Monkey See, Monkey Do: The Effect of Social Networks on Divorce
A new study presents facts that seem to underpin the idea that a couple splitting up can influence their close friends toward divorce.
The new study looked at data from the Framingham Heart Study, a long-term longitudinal study that follows more than 5,000 residents of Framingham, Massachusetts. To examine factors of cardiovascular health, the original study group has been followed since 1948. Many spouses and children of the original cohort are enrolled in the study, providing substantial data for researchers studying the effects of social networks.
Findings of the study include:
- The divorce of a close friend, or a friend once removed, significantly increases the possibility of divorce.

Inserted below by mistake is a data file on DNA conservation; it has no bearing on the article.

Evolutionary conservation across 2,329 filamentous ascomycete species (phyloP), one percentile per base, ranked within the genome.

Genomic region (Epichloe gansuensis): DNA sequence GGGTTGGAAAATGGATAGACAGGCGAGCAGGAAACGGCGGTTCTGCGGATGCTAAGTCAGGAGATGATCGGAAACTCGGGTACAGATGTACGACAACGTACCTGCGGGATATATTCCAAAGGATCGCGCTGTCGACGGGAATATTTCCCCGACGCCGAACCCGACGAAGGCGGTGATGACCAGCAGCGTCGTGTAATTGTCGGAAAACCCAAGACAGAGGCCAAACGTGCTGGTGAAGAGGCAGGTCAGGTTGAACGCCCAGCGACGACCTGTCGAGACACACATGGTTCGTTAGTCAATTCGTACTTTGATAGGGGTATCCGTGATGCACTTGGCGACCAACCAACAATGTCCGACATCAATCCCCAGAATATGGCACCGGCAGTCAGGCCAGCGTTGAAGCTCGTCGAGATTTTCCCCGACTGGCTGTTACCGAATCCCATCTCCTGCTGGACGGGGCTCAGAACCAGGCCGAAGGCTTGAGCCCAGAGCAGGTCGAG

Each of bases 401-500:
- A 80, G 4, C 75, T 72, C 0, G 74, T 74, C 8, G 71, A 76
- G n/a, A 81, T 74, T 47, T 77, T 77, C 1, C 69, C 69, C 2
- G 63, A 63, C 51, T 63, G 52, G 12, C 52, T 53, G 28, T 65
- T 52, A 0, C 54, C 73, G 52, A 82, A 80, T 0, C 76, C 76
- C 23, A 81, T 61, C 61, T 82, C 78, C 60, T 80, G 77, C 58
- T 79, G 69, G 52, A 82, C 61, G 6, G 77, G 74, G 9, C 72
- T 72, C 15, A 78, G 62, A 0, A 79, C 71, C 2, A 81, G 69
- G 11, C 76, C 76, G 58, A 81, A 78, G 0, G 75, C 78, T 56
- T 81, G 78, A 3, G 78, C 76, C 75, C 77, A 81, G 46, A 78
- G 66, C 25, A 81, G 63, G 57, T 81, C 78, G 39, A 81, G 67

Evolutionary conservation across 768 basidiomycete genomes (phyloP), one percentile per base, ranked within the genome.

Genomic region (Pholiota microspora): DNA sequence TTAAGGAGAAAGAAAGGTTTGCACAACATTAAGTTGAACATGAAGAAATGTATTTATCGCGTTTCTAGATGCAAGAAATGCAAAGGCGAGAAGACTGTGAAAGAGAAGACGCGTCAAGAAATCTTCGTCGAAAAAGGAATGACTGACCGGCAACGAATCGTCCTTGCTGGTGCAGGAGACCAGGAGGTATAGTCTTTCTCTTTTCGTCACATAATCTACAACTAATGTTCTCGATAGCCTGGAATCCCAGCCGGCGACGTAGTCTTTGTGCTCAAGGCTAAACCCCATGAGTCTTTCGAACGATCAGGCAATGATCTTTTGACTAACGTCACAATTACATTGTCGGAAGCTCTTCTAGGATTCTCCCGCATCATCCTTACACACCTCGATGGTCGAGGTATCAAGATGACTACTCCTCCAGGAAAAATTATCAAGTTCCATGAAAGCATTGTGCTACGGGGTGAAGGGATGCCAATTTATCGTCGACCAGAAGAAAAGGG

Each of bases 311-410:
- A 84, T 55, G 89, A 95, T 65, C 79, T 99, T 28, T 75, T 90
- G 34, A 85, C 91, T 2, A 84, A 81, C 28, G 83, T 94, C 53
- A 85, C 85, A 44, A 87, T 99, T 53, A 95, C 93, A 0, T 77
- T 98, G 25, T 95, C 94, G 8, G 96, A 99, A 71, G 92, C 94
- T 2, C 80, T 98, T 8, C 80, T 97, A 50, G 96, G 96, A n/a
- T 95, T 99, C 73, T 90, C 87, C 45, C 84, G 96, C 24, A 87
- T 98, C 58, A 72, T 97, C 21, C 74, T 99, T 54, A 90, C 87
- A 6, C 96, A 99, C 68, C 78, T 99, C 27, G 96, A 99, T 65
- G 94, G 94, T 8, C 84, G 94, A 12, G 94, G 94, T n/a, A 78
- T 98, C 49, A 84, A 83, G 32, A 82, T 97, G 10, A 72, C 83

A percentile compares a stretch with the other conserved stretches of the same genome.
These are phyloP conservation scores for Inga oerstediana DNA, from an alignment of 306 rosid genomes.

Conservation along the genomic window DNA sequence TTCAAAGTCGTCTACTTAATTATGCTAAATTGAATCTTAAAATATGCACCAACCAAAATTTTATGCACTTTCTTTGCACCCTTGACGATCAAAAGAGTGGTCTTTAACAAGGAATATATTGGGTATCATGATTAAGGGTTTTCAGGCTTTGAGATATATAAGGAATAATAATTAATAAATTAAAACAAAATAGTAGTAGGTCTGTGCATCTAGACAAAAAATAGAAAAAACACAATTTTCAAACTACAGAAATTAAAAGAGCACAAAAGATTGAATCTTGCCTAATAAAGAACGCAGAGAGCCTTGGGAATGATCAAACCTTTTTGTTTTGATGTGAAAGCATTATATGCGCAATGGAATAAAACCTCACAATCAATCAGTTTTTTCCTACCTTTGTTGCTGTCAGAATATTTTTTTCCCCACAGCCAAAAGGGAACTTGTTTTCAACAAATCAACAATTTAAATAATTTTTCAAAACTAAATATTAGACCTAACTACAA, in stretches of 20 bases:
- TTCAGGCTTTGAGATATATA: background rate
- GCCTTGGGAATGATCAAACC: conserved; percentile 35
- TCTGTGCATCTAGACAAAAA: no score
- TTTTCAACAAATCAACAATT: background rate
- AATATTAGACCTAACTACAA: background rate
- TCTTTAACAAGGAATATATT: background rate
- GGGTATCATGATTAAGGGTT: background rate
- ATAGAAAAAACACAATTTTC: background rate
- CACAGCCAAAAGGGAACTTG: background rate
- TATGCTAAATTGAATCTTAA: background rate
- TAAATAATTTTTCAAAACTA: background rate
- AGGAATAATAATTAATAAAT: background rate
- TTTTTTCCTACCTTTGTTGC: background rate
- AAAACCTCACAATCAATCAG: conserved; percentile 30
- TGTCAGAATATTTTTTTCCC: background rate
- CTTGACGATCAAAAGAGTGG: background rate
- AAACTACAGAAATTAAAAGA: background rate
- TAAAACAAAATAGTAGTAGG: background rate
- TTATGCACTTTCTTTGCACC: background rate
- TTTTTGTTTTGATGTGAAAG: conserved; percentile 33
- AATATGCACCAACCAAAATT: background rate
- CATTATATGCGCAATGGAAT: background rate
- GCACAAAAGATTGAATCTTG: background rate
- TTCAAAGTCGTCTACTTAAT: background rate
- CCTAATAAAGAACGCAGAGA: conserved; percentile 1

- (In what seems a logical point for this day and age) divorcees are more likely to marry divorcees.
- People with more friends in their social network are less likely to be divorced, possibly due to supportive friends who help them through the difficult times of any marriage.
- Divorcees often become less popular when the social network of a couple divides.
- Children did not prove a factor in divorce, and in fact, the presence of one or more children reduced vulnerability to divorce in a social network.
Because of the homogeneity of the background of participants in the study, the results cannot be considered applicable throughout the United States. For everyone, though, the study does make an important comment that “Divorce should be understood as a collective phenomenon that extends beyond those directly affected.”
If you’re considering divorce, get the legal support you need from an experienced family law attorney in New York.